Egyptian parliament to debate press law changes on Sunday

Gamal Essam El-Din , Gamal Essam El-Din , Saturday 16 Jul 2016

Egypt’s parliament is expected to discuss a controversial amendment to the press law, as well as a recent alleged police assault on an MP


A legislative amendment that grants Egyptian President Abdel-Fattah El-Sisi the right to reshuffle the High Press Council is expected to be discussed at a plenary session of parliament on Sunday.

According to parliament's written schedule of debates, the amendment, which was proposed by independent MP and journalist Mostafa Bakri and approved by 342 other MPs, will be discussed on Sunday.

The press law amendment was passed by parliament’s media, culture and antiquities committee at a meeting held on 14 June. The amendment would change Article 86 of the press law (Law no. 96 of 1996) to allow the president to issue a decree that gives him the power to appoint a High Press Council until a new unified law on the regulation of the press and media is passed by parliament.

The amendment states that the new 15-member council will have the same powers that were granted to the now-defunct Shura Council, and will also name new editors and chairmen of the boards of state-run press organisations.

A report by parliament’s media committee argued that the new amendment is an important and necessary measure because the legal term of the current High Press Council, which has been in charge of naming editors and board chairmen of national press organisations since July 2013, expired last month.

“In spite of this fact, this illegal council gave itself an illegal right to allow board chairmen of some national press organisations to stay in office for an indefinite period, although for some of their legal terms expired in January and others in June,” the report said.

The report by the media committee also said that because the current High Press Council has the legal right to name new editors and board chairmen, Bakri’s legislative amendment has become a necessity.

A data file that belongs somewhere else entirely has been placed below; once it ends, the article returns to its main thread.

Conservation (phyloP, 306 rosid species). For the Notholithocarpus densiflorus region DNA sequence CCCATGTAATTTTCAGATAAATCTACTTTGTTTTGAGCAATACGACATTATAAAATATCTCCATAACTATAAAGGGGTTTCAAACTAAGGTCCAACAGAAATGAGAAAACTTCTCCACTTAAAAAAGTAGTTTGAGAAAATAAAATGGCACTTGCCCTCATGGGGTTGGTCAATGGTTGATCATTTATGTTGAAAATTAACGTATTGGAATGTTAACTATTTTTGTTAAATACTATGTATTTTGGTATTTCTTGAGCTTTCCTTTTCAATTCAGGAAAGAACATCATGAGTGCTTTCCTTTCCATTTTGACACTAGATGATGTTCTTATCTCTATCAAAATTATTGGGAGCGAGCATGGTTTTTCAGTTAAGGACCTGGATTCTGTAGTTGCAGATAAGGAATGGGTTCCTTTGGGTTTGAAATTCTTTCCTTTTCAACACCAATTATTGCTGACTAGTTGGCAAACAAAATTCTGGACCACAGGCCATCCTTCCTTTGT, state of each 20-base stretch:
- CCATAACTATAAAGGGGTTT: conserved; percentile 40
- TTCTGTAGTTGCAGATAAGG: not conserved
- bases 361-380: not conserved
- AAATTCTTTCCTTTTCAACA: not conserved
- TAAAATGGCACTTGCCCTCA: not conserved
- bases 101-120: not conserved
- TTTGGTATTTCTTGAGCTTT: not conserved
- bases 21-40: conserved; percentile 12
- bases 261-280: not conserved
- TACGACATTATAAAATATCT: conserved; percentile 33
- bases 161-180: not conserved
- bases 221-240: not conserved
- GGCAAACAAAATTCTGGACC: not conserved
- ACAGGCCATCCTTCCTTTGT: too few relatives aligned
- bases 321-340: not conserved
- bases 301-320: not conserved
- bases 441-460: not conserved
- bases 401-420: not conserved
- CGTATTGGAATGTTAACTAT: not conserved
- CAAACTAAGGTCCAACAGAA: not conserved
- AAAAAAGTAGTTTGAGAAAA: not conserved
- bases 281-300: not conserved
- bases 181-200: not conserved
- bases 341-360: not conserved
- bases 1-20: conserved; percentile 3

“The new media and press regulation laws, which are currently being revised by the State Council, will also take some time in parliament to be discussed and passed, and as a result this legislative amendment is important to help national press organisations perform their job under legal leadership,” the report added.

Parliament will also set on Sunday a date for discussing two questions that must be answered by concerned cabinet ministers on the high school exam leaks. MPs Mohamed Abdel-Ghani and Mohamed El-Husseini have accused Minister of Education El-Hilali El-Sherbini of failing to have a coherent strategy that could prevent the leak of exam papers via the internet, and ask that El-Sherbini be fired from his position.

Parliament will also see a final vote Sunday on two laws related to cancelling the government's decision whether to adopt daylight savings time at the end of the month of Ramdan, and regulating the performance of trade unions.

Parliament will also review new amendments to the controversial civil service law.

The law, which proposed major reforms to the civil service, was rejected by MPs in January who believed it would affect government employees unfairly. The new civil service law amendments are expected to be discussed on Sunday and Monday, but some leftist MPs vow that they will vote against the new version.

Parliament is also expected to discuss a report made by deputy speaker El-Sayed El-Sherif on Sunday on a recent clash between MP Zeinab Salem and two police officers in east Cairo's police station of Nasr City. Salem accuses the two police officers of assaulting her. 

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